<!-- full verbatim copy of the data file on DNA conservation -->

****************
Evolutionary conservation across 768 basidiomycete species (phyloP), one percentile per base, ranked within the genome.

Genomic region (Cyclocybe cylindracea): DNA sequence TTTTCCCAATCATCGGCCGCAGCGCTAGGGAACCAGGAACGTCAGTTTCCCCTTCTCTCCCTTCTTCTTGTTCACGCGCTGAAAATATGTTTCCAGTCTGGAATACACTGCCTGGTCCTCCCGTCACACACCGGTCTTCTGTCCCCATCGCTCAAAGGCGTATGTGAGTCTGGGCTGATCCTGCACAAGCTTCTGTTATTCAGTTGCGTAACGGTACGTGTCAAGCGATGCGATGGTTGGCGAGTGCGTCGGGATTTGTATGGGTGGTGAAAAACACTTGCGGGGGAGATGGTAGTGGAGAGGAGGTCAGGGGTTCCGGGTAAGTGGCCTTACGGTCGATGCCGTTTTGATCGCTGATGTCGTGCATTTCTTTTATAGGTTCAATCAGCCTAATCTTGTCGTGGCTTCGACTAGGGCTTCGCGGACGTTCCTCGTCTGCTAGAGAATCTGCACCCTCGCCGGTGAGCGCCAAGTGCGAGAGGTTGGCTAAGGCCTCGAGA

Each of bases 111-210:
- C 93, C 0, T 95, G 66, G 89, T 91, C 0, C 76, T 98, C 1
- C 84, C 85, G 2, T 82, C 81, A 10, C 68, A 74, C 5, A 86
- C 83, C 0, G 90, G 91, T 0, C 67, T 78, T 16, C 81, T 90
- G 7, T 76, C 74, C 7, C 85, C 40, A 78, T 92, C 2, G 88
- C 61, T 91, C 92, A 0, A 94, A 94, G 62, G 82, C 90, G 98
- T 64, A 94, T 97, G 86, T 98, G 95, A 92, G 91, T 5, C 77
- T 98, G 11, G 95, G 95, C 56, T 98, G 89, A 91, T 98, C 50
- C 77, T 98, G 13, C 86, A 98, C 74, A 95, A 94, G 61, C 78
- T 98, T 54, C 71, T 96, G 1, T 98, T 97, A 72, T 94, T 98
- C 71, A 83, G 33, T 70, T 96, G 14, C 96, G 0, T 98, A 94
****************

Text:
Evolutionary conservation across 768 basidiomycete species (phyloP), one percentile per base, ranked within the genome.

Genomic region (Cyclocybe cylindracea): DNA sequence TTTTCCCAATCATCGGCCGCAGCGCTAGGGAACCAGGAACGTCAGTTTCCCCTTCTCTCCCTTCTTCTTGTTCACGCGCTGAAAATATGTTTCCAGTCTGGAATACACTGCCTGGTCCTCCCGTCACACACCGGTCTTCTGTCCCCATCGCTCAAAGGCGTATGTGAGTCTGGGCTGATCCTGCACAAGCTTCTGTTATTCAGTTGCGTAACGGTACGTGTCAAGCGATGCGATGGTTGGCGAGTGCGTCGGGATTTGTATGGGTGGTGAAAAACACTTGCGGGGGAGATGGTAGTGGAGAGGAGGTCAGGGGTTCCGGGTAAGTGGCCTTACGGTCGATGCCGTTTTGATCGCTGATGTCGTGCATTTCTTTTATAGGTTCAATCAGCCTAATCTTGTCGTGGCTTCGACTAGGGCTTCGCGGACGTTCCTCGTCTGCTAGAGAATCTGCACCCTCGCCGGTGAGCGCCAAGTGCGAGAGGTTGGCTAAGGCCTCGAGA

Each of bases 111-210:
- C 93, C 0, T 95, G 66, G 89, T 91, C 0, C 76, T 98, C 1
- C 84, C 85, G 2, T 82, C 81, A 10, C 68, A 74, C 5, A 86
- C 83, C 0, G 90, G 91, T 0, C 67, T 78, T 16, C 81, T 90
- G 7, T 76, C 74, C 7, C 85, C 40, A 78, T 92, C 2, G 88
- C 61, T 91, C 92, A 0, A 94, A 94, G 62, G 82, C 90, G 98
- T 64, A 94, T 97, G 86, T 98, G 95, A 92, G 91, T 5, C 77
- T 98, G 11, G 95, G 95, C 56, T 98, G 89, A 91, T 98, C 50
- C 77, T 98, G 13, C 86, A 98, C 74, A 95, A 94, G 61, C 78
- T 98, T 54, C 71, T 96, G 1, T 98, T 97, A 72, T 94, T 98
- C 71, A 83, G 33, T 70, T 96, G 14, C 96, G 0, T 98, A 94